Public Pensions and the Lessons of Success

Some state and local retirement systems have found a formula for stability.
by | April 9, 2014
 

Do we learn more from success or failure? When it comes to state- and local-government pensions, we tend to focus on the plans that are struggling. But there are valuable lessons to learn from public-sector retirement plans that have remained well funded and from governments that have successfully negotiated changes to put their pension systems on a path to full funding.

Well funded in Illinois: Given all the headlines about Illinois' seemingly endless struggle to reform its pensions, some might be surprised to learn that that the Illinois Municipal Retirement Fund (IMRF), the state's second-largest public pension, is a model of fiscal responsibility.

What distinguishes the IMRF from Illinois' other three statewide plans, which are struggling, is that all 2,969 governments that participate in it are required to pay 100 percent of their annual required contribution. As a result, the IMRF has remained more than 80 percent funded, even after the investment losses that public and private plans suffered from the 2008 recession.

It is also noteworthy that the IMRF is separate from the Illinois state government and its assets are not included in the state's financial statements. (State law does, however, determine employee benefits, including retirement age, employee contributions, vesting period and cost-of-living increases.)

The IMRF maintains fully funded reserves for employees and retirees, has a highly diversified portfolio and assumes a conservative 7.5 percent return on investments, even during periods of stock-market growth. This long-term approach helps the fund ride out market swings.

Navigating change in Georgia: Some governments focus all their attention on costs when they look at pension-plan changes. Because pensions are part of a broader human-resources strategy, it's important to involve employees in the discussions and to consider recruitment and retention issues.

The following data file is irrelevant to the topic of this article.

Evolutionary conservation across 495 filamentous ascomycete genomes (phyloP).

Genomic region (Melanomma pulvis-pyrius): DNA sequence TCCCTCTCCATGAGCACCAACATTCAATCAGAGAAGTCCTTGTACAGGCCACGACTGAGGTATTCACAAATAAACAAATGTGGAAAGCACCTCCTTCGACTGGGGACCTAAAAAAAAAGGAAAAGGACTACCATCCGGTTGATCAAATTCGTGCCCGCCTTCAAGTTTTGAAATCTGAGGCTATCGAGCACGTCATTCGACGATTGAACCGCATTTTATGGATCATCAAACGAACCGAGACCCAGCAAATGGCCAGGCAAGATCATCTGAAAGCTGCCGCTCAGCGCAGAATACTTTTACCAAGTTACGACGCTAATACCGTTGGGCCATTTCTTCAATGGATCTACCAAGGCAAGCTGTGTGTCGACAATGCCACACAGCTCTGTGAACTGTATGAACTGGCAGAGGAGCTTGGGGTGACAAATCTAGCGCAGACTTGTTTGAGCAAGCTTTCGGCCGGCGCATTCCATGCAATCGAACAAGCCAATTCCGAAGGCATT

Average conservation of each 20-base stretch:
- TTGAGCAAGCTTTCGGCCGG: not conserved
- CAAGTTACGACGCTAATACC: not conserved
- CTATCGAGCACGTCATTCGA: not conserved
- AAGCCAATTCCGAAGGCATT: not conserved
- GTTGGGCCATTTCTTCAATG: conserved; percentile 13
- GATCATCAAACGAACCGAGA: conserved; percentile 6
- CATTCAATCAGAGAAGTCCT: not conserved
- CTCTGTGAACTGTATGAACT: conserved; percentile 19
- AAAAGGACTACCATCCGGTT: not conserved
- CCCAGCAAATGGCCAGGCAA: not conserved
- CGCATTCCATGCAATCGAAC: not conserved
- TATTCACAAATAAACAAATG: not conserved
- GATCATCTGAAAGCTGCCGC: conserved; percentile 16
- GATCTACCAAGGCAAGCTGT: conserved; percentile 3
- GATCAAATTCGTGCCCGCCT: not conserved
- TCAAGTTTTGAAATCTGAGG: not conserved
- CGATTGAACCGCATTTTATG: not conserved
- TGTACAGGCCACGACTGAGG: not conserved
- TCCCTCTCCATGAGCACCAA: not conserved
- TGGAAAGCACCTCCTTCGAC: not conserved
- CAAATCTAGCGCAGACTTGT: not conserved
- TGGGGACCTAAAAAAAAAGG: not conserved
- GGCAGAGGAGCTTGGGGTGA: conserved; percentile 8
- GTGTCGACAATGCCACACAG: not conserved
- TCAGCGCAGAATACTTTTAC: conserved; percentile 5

In 2007, Gwinnett County, Ga., decided to take control of its defined-benefit plan, which had been managed by the Association County Commissioners of Georgia. Key drivers of the county's desire for change were to gain control over the county's pension assets and control cost increases.

The county sought to put new employees into a defined-contribution plan. Before making the change, county staff conducted benefit comparison studies, carried out market research to learn what benefits were important to young professionals, and analyzed the short- and long-term costs of closing the defined-benefit plan to new employees. (When a pension plan is closed, the unfunded liabilities are amortized over a shorter period in keeping with sound actuarial principles, and with a fixed group of employees to serve, demographic assumptions must be revised.)

While county staff calculated that closing the defined-benefit plan would be more costly in the short run, the analysis showed long-term cost savings. County commissioners voted to move forward.

Although the costs to service the closed plan were higher than expected due to asset losses from the 2008 economic downturn, the county has continued to make its full annual required contribution. The closed plan was 70.2 percent funded in 2010 and reached the 76.8 percent level in 2012. So far, the county has not experienced any measurable changes in its ability to recruit or retain workers.

Legislating stability in Iowa: Sometimes, as in the case of the Iowa Public Employees' Retirement System (IPERS), state legislation is needed so it is possible to make the full annual required contribution (ARC). While the IPERS' funded ratio had remained relatively good, it was trending downward.

One problem IPERS had was a statutory required contribution rate that was well below the ARC. It had not been adjusted since 1979. The Iowa General Assembly authorized changes in 2006, 2010 and 2012 to increase the combined employer-employee contribution. Now IPERS has the authority to adjust the contribution rate to an annually adjusted cap and the funded ratio is over 80 percent again. For fiscal year 2014, the required contribution rate is at 100 percent of the ARC.

As these stories illustrate, there's no one-size-fits-all approach to strengthening state and local pension plans. Each has a unique legal framework, and a solution that works for one government may be totally off the mark elsewhere. But while solutions for retirement plans can vary from place to place, there's no debate about the importance of an adequate retirement income for government workers.

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